Funcube Satellite Telemetry

Prompted by Michael’s effort at acquiring NOAA Weather Images I thought I’d see what other telemetry or data was easily and publicly available from satellites. Sever satellites operate amateur radio transponders and you can listen in on QSOs, but some also allow you obtain satellite and experiment telemetry.

My first attempt was to get the telemetry from Funcube-1 (AO-73).

FUNcube-1 is a complete educational single unit CubeSat satellite with the goal of enthusing and educating young people about radio, space, physics and electronics. It was launched in 2013. It transmits it’s telemetry data via BPSK and this is decoded by software provided by the team at .


Since the pass was coming up within half an hour of having this bright idea I decided to use the equipment I had connected rather than hunt around for an SDR dongle. This meant that the input was the audio from my Yaesu FT-857 via a signalink USB Soundcard with an Diamond X-50 colinear at roof level as the antenna.

This is a poor setup for a couple of reasons. Firstly the bandwidth from the 857 is about 3kHz which isn’t enough to hold the signal from the satellite given the Doppler shift during the pass so I’d need to keep re-tuning. Secondly the co-linear antenna is designed for working terrestrial stations and has almost no reception overhead – so I’d loose the signal when it should be strongest as the satellite is overhead. And the transmitter is only using 300mW, but at least it’s line-of-sight!

I wanted to check that I was acquiring a signal with tools I was familiar with, so I fired up fldigi with the signalink as input and set the radio frequency about 10kHz above the transponder downlink frequency of 145.935 MHz. I also had set up the Funcube Dashboard with it’s default options and set it to also use the USB soundcard as input.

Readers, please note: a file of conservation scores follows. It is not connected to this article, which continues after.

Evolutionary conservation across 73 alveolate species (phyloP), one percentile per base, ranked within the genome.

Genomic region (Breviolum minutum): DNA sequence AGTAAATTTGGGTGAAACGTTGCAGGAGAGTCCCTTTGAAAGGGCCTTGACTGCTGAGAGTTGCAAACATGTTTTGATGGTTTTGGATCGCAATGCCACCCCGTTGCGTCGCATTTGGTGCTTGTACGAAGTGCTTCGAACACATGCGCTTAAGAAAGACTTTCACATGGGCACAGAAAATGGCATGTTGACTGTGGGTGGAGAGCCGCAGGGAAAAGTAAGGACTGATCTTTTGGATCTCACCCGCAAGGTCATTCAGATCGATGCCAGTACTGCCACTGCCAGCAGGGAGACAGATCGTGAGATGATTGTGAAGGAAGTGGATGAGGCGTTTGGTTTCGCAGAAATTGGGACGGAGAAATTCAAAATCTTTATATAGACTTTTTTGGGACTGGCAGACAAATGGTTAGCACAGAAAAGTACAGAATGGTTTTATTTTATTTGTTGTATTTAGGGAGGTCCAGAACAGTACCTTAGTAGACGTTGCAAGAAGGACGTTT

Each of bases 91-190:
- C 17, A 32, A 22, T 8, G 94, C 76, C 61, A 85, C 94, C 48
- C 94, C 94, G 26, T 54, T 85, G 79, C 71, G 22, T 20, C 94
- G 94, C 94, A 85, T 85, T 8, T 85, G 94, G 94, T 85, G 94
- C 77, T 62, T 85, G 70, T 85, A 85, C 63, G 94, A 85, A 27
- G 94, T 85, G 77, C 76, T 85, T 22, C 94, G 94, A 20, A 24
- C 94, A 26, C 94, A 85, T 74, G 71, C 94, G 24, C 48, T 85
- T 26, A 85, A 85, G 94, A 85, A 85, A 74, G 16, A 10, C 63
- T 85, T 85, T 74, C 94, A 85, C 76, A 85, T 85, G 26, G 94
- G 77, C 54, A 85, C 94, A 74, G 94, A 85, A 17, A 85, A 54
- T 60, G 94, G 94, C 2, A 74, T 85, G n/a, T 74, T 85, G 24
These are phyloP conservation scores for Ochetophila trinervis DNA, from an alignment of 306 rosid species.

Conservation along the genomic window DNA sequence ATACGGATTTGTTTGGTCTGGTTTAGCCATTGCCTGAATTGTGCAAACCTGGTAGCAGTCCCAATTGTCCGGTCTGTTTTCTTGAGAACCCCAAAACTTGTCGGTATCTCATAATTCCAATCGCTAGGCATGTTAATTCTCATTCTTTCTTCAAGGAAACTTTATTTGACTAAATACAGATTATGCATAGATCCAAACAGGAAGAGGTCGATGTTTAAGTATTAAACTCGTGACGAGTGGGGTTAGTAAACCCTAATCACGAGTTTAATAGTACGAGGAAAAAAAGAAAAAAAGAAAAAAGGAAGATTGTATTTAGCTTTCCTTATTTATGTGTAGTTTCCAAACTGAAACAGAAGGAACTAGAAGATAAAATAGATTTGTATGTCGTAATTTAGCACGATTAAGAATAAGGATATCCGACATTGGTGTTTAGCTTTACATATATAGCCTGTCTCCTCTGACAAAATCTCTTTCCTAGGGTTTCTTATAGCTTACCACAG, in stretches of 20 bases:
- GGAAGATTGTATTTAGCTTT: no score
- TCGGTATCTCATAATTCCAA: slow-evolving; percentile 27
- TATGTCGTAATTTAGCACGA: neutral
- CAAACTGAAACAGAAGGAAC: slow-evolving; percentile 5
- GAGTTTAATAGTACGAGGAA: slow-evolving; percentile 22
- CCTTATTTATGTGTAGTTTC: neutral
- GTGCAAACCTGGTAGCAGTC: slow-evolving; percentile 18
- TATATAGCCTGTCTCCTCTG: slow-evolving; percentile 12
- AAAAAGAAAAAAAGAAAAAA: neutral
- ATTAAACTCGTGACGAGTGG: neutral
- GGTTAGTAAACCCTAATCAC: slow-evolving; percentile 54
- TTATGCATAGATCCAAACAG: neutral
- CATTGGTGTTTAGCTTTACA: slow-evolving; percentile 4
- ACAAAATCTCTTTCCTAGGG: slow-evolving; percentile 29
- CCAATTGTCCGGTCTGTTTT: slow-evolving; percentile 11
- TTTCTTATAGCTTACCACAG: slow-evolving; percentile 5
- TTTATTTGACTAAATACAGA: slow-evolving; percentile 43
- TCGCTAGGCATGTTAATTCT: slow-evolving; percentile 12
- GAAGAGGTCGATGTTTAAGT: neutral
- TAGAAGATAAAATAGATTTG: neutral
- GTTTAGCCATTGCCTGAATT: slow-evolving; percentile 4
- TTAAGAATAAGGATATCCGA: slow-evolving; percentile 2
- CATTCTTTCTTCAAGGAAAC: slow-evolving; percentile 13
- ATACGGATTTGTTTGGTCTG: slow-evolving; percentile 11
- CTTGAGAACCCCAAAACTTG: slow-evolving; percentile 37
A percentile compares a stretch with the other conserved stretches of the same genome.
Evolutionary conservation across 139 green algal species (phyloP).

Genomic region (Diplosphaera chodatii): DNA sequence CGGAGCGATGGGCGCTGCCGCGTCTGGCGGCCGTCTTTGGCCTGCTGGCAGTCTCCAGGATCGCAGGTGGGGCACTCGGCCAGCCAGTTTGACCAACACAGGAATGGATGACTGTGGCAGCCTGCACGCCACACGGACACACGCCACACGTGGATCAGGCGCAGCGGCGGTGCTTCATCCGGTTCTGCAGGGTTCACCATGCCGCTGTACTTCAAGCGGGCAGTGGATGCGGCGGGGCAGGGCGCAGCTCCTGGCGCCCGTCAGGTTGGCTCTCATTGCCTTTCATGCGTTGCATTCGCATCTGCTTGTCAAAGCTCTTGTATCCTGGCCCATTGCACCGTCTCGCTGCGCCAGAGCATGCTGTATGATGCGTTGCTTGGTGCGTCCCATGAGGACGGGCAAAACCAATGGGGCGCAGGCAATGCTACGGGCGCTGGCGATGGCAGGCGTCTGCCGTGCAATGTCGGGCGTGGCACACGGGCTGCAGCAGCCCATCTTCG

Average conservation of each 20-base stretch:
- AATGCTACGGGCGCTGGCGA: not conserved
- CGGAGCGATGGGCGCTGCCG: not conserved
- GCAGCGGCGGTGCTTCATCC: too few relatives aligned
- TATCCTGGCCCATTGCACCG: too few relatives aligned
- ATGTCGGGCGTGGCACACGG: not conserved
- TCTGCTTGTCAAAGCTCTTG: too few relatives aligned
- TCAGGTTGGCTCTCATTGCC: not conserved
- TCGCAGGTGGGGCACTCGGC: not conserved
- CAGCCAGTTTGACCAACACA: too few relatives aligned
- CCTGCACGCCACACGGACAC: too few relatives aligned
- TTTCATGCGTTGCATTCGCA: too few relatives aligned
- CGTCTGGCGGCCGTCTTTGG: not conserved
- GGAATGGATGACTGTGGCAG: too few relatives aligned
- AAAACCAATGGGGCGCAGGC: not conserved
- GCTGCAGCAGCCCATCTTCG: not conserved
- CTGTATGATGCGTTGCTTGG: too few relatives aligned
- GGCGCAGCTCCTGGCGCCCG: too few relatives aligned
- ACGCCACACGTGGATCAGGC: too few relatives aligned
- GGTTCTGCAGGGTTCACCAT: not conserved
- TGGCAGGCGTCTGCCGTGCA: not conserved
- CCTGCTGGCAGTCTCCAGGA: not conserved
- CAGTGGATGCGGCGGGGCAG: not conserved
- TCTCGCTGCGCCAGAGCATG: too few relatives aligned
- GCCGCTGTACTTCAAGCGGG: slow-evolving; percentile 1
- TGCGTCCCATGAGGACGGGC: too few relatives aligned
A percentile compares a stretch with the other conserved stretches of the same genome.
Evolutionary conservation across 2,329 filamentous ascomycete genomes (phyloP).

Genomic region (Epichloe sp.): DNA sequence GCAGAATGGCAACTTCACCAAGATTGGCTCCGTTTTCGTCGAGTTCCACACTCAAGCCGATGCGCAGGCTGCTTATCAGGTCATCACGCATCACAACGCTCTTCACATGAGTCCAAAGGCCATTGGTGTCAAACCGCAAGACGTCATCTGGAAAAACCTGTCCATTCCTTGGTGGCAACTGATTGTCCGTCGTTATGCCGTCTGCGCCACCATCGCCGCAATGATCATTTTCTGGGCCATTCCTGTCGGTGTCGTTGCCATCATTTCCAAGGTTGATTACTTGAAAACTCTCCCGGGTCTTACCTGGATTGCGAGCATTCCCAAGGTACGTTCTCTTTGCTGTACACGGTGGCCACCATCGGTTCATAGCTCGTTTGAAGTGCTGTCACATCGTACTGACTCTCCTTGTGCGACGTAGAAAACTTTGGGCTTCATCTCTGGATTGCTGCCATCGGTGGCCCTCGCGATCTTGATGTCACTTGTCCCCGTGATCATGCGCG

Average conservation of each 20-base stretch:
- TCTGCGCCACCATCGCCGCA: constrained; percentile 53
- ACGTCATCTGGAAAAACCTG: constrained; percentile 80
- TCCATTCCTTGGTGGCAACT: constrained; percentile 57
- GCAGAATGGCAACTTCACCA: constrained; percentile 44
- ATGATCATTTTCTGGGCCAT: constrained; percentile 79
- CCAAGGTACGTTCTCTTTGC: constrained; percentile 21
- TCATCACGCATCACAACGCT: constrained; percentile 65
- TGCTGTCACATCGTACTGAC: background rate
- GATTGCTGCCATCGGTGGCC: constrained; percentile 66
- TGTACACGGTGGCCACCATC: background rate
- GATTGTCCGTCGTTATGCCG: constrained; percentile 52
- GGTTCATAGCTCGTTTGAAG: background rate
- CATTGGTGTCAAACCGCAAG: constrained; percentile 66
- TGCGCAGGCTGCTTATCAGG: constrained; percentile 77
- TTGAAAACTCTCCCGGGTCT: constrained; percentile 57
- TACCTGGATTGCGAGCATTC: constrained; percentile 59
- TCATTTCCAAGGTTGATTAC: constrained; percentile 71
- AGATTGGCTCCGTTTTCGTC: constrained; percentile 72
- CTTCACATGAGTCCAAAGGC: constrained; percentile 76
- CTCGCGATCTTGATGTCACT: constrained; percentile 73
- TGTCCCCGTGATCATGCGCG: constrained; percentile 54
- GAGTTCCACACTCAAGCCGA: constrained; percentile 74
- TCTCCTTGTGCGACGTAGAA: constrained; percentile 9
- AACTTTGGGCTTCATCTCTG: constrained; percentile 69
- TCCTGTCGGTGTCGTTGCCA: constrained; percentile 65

First contact

Shortly after the satellite cleared the horizon I started to hear a PSK signal and see it on fldigi. The tricky part was adjusting the radio frequency to compensate for the fast doppler shift. Here’s what the BPSK and doppler looked like in fldigi:

Thankfully the Funcube Dashboard is able to scan for the signal in the passband and was able to keep acquiring the data despite my fiddling with the frequency dial on the radio.


Firstly there are messages uploaded to the satellite by authorised ground stations (I presume authorised as I don’t see any details of how to set these messages from the ground!)

There is also the actual telemetry from the satellite which gives the various temperatures and voltages on the cube and the black and silver chassis temperature (not in the pic below) which can be used as a form of a Leslie cube experiment.

Next Steps

This was very much a proof of concept into listening into these satellites. I’ve tried ‘working’ satellites before using SSB and FM transponders – a cumbersome process involving waving a yagi about with a radio or two hand from your neck! But since I’m mainly listening to these satellites I don’t need to stick to transceivers and tuned antennas – a funcube dongle / rtl-sdr and a diy QFH antenna will do a better job. So that’s the next plan – hook up the funcube dongle to the co-linear and see if I can pick up some telemetry from other satellites. I’m going to start by leaving it running with the Fox-1 telemetry analysis tool and see if that picks up anything.

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